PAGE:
Shochu

More than a decade after the Japanese boom in it began, the San Francisco Chronicle's wine section (which provides the best wine industry coverage in the nation) introduces Shochu, a distilled liquor traditionally made in Japan from sweet potatoes, to the Bay Area's trendy drinkers.

Given the well—justified role Japan has taken as a leader in culinary matters, it is probably inevitable that shochu will begin to become popular in the United States, especially in the wake of the new popularity sake is enjoying here. If the Food Network cable channel can come up with a parallel to the popular Iron Chef series, but focused on Japanese beverages, the distilleries of Kyushu (traditional home to shochu's producers) will be kept busy for decades.

My own familiarity with shochu began in the late 1960s, when I was a poor student, and shochu was a favorite at the pushcart vendors of oden (a savory wintertime stew, with skewered items to pluck out and eat —— now there's a culinary trend I wish that Americans would take up). The vendors would pull a couple of stools up to their carts, and run a tiny little cafe right on the sidewalk, usually in front of a train station, to catch people on their way home after a night out. Unfortunately, one rarely sees these pushcarts anymore —— a great loss.

At that time, shochu was very much a drink of the rough—hewn down—and—out day laborers, Japan's genuine underclass. It had a bite to it, and gave about the worst hangover of any drink, save rotgut whiskey and the cheapest sake. I didn't really prefer it, but when the fellow sitting next to me overhead me using Japanese to order items from the odenyasan (proprietor), as often or not he would offer me a drink. Many's the time I enjoyed a few cups with complete strangers, delighted to find a young foreigner who spoke Japanese and who didn't look down on the less fortunate members of Japanese society.

I have always found working class Japanese folk to be incredibly kind and open, once they realize I had an interest in hearing what they had to say. In the traditional Japanese sense of hierarchy, such people count for little, and rarely receive much attention from their supposed betters. One of my most memorable summers in Japan was spent living in one of Tokyo's poorest slums (the cockroaches were unbelievable large, and actually ate the binding off of one of my books, leaving a stack of loose pages in their wake). I would meet gangsters, day laborers, and other colorful figures at the public baths, izakaya (traditional pubs), and cheap noodle restaurants. Almost all were happy to have the chance to speak with me, as soon as I indicated basic politeness and receptivity.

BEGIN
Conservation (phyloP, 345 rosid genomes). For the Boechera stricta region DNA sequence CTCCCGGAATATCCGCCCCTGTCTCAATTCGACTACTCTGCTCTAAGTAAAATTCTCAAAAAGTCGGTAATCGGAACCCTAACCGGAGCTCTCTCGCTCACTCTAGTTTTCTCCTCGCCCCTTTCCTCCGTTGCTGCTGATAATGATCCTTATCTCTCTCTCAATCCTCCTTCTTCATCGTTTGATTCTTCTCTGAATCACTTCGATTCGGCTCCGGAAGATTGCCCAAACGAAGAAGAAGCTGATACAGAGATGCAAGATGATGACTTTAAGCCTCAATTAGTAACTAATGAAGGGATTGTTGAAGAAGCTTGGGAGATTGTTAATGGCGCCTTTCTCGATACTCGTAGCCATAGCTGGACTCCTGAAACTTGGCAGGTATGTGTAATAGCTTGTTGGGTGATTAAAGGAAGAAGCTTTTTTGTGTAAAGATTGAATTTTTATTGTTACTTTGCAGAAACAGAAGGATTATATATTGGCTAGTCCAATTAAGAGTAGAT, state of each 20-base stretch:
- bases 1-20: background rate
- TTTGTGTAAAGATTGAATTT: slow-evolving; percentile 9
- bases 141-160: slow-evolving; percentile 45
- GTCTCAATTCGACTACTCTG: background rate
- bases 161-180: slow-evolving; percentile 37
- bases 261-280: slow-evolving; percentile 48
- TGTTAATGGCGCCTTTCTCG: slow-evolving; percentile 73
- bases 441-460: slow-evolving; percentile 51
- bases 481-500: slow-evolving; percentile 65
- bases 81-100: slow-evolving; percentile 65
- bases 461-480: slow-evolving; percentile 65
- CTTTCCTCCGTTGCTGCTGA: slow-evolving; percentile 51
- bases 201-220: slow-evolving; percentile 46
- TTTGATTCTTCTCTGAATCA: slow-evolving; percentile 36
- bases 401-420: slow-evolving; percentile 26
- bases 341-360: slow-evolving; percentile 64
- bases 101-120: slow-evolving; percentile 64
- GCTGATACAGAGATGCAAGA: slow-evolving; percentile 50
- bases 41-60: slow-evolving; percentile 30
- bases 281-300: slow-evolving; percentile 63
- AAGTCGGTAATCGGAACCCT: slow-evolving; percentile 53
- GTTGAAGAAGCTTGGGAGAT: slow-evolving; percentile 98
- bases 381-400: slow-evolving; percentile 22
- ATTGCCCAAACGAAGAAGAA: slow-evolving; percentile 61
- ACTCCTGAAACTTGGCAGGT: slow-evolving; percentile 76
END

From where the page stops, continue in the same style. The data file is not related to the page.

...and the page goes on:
In the late 1980s, a number of changes took place, which propelled shochu into trendiness in Japan. The Chron article covers these well, except for one. Shochu also benefitted enormously from favorable tax treatment. Liquor is taxed rather severely in Japan, and, as the workingman's drink, shochu bore a much lower tax rate than other alcoholic beverages. God forbid the Chron should ever admit that taxes change beahvior; it might lead to unwelcome conclusions about domestic politics.

In the trendy clubs, one began to see various cocktails being mixed with shochu in place of vodka. Having little interest in mixed drinks (or trendy clubs), I stuck with sake and beer, which remain admirable companions to all kinds of Japanese traditional foods.

If and when you come across a bottle of shochu, go ahead and give it a try. You might also try the Korean version of the same drink, called soju. Based on my observation, soju is also quite a trendy drink in Japan, where Korean culture, including food and drink, has become quite popular, reversing centuries of cultural scorn for Japan's closest neighbor. Altogether a healthy development.

Food and drink are, after all, great uniters of disparate cultures. Just call me a bridge—builder.